Yes, in many. In French, to agree with a negative sentence (as in "yes, that dress looks beautiful"), the word "Si" is used, in place of "Oui". Other languages have a completely different set of yes and no words for negative sentences. Steewi (talk) 05:52, 30 April 2008 (UTC)
The main rule, in English as I know it, is that you answer yes if you like it and no if you don't like it, whether the verb like was negated in the question or not. So treat the first question as if it was "Do you like this soup?" and the second like "Do you like this tv channel?" However, where I come from, it is not usual to answer with a single "yes" or "no" even if that answer is completely unambiguous. You say: "Oh yes, I like it. Very refreshing." and "No, I don't like that channel at all. They are a bunch of ultraconservative morons."  --Lambiam 07:18, 30 April 2008 (UTC)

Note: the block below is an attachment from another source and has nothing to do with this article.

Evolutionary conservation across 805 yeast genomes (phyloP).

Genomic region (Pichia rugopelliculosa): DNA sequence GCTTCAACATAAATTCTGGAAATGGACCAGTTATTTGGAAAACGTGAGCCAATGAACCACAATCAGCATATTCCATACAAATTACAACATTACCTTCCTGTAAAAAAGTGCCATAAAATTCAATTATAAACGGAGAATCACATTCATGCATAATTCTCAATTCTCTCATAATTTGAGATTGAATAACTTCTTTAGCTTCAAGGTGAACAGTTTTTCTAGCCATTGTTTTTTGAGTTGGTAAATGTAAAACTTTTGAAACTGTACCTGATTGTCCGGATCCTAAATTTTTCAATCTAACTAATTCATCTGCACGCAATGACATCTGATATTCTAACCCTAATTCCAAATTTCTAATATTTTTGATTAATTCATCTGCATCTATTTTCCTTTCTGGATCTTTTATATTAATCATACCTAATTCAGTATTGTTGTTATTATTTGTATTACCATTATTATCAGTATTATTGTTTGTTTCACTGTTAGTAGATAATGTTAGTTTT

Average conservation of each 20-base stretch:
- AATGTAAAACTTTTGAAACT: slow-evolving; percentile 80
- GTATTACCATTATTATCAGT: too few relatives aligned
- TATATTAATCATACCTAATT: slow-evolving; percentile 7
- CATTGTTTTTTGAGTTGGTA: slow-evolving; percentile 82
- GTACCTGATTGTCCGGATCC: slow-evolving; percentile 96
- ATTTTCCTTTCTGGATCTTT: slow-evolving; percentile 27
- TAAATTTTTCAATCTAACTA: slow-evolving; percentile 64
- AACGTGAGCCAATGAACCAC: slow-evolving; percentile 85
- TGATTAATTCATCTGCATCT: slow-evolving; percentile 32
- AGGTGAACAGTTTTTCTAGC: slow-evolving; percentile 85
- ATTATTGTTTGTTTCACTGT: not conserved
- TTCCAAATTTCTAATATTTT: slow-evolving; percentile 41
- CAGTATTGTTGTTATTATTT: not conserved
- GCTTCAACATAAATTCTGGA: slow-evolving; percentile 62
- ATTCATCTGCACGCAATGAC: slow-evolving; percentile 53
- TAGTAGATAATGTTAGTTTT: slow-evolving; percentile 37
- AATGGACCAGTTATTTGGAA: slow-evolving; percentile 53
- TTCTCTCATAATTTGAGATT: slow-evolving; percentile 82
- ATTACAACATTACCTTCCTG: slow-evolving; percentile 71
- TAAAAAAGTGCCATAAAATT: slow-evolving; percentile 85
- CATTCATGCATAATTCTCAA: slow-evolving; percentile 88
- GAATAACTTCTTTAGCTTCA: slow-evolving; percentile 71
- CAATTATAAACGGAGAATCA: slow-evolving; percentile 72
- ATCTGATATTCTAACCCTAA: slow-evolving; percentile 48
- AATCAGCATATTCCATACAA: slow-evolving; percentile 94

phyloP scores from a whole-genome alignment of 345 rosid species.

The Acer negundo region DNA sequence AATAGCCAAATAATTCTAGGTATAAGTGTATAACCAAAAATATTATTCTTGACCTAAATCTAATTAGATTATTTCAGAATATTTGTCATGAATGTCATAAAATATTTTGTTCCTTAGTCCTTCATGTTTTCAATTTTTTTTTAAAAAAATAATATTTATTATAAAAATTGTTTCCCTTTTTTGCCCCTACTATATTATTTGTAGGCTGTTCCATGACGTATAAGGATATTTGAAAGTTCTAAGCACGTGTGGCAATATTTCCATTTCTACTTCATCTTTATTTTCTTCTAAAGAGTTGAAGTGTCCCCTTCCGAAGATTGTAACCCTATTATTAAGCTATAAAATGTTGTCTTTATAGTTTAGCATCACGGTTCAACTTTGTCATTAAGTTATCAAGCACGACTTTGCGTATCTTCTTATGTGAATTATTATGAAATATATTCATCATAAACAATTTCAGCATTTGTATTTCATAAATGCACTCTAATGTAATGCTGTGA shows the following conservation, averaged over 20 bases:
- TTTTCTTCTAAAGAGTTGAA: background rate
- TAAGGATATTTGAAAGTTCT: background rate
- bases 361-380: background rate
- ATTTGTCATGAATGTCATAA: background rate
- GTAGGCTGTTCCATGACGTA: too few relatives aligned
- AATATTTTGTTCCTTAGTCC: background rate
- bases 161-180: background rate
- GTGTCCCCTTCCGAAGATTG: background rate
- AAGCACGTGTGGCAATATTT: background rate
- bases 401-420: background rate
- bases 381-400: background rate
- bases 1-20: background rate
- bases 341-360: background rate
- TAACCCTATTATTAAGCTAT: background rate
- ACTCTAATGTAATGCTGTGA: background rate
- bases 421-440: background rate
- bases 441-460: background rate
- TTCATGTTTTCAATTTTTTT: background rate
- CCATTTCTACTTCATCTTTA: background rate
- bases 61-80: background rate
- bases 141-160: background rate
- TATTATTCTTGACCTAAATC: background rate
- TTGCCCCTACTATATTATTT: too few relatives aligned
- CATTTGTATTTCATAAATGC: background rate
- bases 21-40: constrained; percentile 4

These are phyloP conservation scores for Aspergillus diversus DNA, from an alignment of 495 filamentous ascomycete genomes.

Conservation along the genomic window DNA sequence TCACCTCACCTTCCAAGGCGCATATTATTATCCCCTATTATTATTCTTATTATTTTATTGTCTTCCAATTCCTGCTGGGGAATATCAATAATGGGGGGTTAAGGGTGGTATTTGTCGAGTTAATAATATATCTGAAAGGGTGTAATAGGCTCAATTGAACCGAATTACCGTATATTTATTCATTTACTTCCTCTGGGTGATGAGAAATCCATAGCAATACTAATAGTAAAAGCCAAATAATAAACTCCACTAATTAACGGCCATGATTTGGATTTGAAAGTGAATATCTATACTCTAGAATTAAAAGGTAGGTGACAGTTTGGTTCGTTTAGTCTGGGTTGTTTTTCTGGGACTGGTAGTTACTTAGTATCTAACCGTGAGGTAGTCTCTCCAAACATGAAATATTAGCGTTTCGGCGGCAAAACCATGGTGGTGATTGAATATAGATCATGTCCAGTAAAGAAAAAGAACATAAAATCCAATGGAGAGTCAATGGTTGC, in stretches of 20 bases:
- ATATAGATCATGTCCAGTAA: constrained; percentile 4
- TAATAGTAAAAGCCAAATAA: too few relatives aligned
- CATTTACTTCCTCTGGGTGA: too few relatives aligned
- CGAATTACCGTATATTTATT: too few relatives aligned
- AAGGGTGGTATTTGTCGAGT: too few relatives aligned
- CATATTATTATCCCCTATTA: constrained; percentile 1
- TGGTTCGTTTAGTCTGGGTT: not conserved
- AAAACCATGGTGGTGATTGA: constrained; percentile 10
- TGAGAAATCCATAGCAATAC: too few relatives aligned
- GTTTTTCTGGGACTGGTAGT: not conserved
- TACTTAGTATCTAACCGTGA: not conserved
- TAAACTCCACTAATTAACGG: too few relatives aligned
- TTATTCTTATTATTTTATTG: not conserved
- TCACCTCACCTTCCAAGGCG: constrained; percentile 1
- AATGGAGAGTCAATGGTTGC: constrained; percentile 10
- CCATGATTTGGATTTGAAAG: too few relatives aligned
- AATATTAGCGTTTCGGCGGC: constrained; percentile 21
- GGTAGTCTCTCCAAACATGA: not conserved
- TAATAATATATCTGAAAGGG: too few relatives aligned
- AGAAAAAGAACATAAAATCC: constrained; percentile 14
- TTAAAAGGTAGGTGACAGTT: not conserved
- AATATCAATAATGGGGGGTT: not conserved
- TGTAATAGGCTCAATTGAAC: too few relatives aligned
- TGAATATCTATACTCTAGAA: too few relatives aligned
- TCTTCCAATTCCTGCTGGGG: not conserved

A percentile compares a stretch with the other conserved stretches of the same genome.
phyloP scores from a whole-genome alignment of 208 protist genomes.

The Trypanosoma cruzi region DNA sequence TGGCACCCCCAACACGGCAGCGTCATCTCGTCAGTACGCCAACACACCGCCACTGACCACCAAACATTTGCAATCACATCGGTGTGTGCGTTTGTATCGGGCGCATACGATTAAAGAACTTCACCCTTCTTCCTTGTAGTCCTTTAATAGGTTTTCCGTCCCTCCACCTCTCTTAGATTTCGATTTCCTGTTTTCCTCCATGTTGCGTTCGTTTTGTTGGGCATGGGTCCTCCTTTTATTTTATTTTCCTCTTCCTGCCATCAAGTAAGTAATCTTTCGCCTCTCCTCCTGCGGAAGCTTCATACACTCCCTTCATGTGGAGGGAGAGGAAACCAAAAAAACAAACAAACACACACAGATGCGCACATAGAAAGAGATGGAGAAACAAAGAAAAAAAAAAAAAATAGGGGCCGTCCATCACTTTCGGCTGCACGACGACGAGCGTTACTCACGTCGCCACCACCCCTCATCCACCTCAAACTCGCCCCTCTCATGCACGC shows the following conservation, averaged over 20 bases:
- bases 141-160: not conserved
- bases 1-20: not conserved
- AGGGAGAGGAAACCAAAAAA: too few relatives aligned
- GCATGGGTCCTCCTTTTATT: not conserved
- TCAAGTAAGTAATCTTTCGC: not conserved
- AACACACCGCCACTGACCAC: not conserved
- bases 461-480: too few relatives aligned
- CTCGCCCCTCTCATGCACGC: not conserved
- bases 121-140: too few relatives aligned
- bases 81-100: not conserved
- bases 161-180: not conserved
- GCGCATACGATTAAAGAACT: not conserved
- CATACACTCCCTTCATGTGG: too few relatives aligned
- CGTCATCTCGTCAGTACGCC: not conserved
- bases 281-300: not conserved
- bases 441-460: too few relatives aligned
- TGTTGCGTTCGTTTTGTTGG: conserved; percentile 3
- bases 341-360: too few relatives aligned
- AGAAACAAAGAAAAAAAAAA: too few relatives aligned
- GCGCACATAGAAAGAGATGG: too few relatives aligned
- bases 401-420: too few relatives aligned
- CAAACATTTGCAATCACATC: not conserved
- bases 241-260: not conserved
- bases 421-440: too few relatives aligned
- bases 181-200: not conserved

As probably one of the ultraconservative morons (we used to be called unconventional rebels back when I was younger :-) I'd have to say that in areas with high immigrant proportion you run into a serious misunderstanding once or twice and then make VERY SURE to answer in a long sentence next time. If you had grown up with my aunt, a simple yes or no meant your question had overstepped the boundaries and one more irritation would have consequences. With other people it can mean "I don't want to talk." There were/are people who'd answer something like "It doesn't not either." or "It's fine." Which to me always seemed a bit like multiple choice answers. Lisa4edit (talk) 07:42, 30 April 2008 (UTC)